The more troubling possibility, however, is that Hamas is reverting not to its June 2012 stance but to December 2008, when the group categorically refused to renew a long-standing ceasefire with Israel and subsequently fired more than 100 rockets and mortars at Israeli towns and cities. Israel eventually responded by launching Operation Cast Lead to halt the ongoing attacks. The war lasted weeks.
There are worrying parallels between Hamas's December 2008 infrastructure and strategy and its reinvigorated aggression:
(1) Militarized Civilian Infrastructure
Hamas has remilitarized civilian and religious infrastructure in Gaza. The IDF's response to Monday's attacks included targeting an example of that infrastructure, a mosque that had been turned into a Hamas post.
Before and during Cast Lead, Hamas transformed up to 100 mosques into depots and bases, and the IDF even discovered a Hamas map outlining how fighters should position themselves next to mosques, homes, and gas stations to achieve maximum carnage.
Hamas's military redeployment to mosques indicates that the group is again preparing to target civilians during hostilities with Israel.
(2) Political Leadership of "Resistance" Groups
Hamas has politically reunited what it terms "the resistance factions" behind it. The group launched Monday's attack jointly with the Iranian-aligned Palestinian Islamic Jihad. Al-Qassam Brigades spokesman Abu Obeida emphasized through Palestinian outlets the "high-level of coordination between the resistance factions in the management of the confrontation with the Zionist occupation." Arab sources report that Hamas and PIJ have set up a joint “war room.”
Before and during Cast Lead, Hamas forcibly stamped out all political opposition, continuing a practice it had begun when it seized power by shooting out the kneecaps of political opponents and pushing them off buildings.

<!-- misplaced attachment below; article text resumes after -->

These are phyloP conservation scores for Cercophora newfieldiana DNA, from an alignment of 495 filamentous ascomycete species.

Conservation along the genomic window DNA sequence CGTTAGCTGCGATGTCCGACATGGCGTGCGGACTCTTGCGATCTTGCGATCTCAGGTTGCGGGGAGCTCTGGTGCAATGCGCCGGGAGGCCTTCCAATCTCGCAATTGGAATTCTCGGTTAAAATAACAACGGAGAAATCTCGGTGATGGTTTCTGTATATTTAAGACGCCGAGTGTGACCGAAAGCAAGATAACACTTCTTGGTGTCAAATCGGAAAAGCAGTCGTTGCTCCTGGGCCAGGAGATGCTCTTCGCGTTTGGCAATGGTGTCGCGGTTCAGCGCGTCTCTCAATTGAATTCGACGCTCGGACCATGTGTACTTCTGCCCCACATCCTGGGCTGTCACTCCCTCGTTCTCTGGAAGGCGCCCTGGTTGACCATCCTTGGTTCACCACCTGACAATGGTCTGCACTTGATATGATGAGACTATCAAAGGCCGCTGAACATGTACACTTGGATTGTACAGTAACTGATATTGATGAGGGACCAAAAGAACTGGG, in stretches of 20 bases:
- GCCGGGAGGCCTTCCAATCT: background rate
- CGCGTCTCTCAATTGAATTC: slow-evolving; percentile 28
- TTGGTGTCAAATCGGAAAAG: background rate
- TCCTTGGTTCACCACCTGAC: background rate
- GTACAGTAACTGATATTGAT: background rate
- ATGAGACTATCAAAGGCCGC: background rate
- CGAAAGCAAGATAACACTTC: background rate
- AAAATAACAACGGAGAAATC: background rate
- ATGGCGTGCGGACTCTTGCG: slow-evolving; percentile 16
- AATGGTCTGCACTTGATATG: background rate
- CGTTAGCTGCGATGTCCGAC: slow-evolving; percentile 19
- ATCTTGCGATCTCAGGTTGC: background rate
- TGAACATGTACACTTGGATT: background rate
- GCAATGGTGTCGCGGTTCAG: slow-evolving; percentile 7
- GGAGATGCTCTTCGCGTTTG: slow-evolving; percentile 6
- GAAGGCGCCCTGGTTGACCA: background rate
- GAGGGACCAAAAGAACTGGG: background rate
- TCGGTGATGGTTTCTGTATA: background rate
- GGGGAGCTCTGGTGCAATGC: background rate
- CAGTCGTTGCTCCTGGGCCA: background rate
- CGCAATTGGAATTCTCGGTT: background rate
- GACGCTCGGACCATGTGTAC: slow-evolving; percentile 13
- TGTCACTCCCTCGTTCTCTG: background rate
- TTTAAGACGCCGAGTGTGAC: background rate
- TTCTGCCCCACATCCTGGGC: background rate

Recent analysis had suggested that Hamas was distancing itself from Shiite-aligned Gaza factions and aligning with the Sunni countries fighting a proxy war in Syria against Iran. That analysis was never completely sound: Hamas leaders including Mahmoud al-Zahar gathered in Iran in September to coordinate moves against Israel with other groups, while leaders such as Khaled Mashal, who opposed Iranian involvement in Syria have been marginalized. Regardless of whether the analysis was misguided or Hamas has recalibrated, the result is the same.
(3) Explicitly Aggressive Military Posture
Hamas has militarily taken control of attacks on Israel, explicitly claiming responsibility for the escalation. The group had not claimed rocket fire since attacking Israel in June.
Before and during Cast Lead, Hamas repeatedly attacked Israel and rejected ceasefire offers. Hamas miscalculated, issuing "a united stance" that a long-lasting truce would not be renewed and taunting that Gaza would become "a graveyard for Israelis" if the IDF responded to rocket fire. The result was Cast Lead.
(4) Targeting Vulnerable Israeli Infrastructure, Including Children's
Hamas has returned to bombing vulnerable civilian infrastructure, especially infrastructure involving children. Monday's attacks scored a direct hit on a children’s petting zoo, killing several of the animals inside but fortunately not hitting any children.
Before and during Cast Lead, Palestinian groups had openly bragged about timing their attacks to when Israeli schoolchildren were traveling to school.